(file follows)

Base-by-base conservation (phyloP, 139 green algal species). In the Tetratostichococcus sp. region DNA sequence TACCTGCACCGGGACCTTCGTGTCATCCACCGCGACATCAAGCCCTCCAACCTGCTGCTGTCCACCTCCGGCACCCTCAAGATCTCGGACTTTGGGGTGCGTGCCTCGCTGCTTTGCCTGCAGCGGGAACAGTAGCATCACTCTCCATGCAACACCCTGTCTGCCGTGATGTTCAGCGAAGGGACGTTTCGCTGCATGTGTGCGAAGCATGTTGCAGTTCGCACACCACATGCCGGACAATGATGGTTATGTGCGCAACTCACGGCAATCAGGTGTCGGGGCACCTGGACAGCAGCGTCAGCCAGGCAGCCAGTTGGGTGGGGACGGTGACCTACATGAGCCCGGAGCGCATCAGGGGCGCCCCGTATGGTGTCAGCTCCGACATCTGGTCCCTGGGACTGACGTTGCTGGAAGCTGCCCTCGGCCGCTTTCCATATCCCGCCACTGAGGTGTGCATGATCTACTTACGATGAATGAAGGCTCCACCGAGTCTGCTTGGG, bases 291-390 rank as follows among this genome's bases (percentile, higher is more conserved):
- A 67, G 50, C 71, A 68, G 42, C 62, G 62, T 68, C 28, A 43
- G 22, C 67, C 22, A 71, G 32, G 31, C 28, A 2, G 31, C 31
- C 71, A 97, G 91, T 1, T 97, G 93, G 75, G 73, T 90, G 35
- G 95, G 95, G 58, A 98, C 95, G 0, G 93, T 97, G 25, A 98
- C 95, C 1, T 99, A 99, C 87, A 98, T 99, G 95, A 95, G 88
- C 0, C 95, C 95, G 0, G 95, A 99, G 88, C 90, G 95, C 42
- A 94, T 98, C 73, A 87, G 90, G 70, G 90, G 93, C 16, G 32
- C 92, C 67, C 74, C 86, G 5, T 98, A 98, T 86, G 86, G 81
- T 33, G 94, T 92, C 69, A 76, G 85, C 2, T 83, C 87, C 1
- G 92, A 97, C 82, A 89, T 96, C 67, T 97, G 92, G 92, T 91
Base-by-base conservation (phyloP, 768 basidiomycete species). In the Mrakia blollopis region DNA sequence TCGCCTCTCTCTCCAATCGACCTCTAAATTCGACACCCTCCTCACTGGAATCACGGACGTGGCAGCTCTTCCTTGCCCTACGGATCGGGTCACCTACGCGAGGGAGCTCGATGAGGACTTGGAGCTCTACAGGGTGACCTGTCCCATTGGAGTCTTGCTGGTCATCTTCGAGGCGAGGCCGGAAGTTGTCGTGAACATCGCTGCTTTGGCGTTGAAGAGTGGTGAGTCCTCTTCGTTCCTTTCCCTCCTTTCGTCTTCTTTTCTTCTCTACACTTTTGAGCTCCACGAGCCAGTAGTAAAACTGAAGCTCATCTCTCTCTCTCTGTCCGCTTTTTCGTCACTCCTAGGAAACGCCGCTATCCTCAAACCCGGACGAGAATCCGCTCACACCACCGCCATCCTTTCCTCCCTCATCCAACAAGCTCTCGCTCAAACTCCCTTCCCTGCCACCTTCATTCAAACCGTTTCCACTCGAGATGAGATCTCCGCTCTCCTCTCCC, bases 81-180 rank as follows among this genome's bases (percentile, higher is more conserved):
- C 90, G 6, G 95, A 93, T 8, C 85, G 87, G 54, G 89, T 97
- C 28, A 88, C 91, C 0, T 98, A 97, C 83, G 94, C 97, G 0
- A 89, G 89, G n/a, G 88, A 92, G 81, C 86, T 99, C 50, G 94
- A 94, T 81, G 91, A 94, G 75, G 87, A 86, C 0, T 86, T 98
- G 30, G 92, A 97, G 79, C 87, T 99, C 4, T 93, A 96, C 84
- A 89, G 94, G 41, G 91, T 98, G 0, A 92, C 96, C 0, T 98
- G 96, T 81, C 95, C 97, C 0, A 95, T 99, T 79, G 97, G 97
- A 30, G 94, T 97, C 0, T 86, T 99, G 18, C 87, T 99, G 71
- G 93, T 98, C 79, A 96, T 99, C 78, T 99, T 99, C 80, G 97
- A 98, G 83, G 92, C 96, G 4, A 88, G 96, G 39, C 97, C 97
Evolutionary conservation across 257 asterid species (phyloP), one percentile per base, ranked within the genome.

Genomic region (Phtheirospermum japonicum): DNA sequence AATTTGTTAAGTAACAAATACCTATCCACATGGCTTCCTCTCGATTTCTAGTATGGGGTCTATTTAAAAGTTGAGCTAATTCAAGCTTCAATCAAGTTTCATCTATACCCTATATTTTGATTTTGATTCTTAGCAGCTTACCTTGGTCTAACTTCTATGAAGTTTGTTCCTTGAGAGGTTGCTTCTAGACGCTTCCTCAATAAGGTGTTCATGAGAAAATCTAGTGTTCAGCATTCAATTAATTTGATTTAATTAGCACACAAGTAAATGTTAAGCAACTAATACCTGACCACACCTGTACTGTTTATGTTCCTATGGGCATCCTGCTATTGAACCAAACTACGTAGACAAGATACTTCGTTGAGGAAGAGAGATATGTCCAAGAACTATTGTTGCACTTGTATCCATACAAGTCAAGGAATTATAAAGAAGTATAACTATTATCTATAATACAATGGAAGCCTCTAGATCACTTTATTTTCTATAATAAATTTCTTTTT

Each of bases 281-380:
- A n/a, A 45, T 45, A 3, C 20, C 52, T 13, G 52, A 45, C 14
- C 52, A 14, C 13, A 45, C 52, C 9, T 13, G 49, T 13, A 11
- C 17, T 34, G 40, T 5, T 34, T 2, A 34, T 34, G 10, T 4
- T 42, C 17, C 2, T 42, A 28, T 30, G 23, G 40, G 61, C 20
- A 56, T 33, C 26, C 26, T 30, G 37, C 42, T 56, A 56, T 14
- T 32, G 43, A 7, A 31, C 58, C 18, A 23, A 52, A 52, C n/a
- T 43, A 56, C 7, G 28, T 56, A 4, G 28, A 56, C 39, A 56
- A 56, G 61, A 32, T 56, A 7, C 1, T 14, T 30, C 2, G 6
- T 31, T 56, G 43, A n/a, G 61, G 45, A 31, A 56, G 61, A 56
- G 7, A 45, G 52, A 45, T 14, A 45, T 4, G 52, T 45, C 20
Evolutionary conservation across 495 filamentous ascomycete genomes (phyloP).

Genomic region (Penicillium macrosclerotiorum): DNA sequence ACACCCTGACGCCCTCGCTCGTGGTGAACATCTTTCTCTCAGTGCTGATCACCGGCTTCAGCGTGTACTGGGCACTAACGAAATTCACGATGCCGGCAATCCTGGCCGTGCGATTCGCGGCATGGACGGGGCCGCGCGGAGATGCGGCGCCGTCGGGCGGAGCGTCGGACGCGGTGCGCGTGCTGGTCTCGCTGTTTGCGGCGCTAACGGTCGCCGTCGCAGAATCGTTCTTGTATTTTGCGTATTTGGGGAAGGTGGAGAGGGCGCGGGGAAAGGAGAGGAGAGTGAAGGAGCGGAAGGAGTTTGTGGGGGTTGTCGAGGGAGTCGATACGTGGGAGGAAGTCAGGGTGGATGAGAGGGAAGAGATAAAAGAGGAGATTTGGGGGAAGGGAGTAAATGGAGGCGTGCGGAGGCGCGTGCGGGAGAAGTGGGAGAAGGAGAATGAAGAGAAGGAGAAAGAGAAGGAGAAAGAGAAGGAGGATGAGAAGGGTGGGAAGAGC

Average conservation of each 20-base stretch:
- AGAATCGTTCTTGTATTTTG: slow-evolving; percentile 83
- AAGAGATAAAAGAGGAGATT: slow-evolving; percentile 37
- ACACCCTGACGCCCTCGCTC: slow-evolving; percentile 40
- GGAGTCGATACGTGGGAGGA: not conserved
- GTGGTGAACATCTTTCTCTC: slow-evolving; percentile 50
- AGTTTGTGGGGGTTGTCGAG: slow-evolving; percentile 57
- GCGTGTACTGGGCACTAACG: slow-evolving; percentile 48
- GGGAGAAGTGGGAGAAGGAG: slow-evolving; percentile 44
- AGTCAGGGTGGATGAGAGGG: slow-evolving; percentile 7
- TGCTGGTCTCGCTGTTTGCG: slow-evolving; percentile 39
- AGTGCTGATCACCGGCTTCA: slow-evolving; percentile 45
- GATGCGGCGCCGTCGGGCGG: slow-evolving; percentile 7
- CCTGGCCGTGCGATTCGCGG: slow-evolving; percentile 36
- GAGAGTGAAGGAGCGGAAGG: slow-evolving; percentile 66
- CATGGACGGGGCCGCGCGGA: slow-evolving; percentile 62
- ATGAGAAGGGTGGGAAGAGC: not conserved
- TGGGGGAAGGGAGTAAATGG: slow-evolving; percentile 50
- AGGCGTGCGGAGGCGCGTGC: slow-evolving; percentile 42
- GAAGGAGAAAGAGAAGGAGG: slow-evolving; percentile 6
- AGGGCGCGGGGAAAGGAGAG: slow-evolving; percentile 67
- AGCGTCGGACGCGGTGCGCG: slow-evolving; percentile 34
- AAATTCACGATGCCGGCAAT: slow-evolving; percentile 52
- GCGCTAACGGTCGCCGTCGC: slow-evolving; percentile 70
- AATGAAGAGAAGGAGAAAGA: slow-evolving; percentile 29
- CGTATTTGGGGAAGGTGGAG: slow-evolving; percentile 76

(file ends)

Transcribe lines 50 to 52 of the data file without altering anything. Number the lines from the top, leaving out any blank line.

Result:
- GATGCGGCGCCGTCGGGCGG: slow-evolving; percentile 7
- CCTGGCCGTGCGATTCGCGG: slow-evolving; percentile 36
- GAGAGTGAAGGAGCGGAAGG: slow-evolving; percentile 66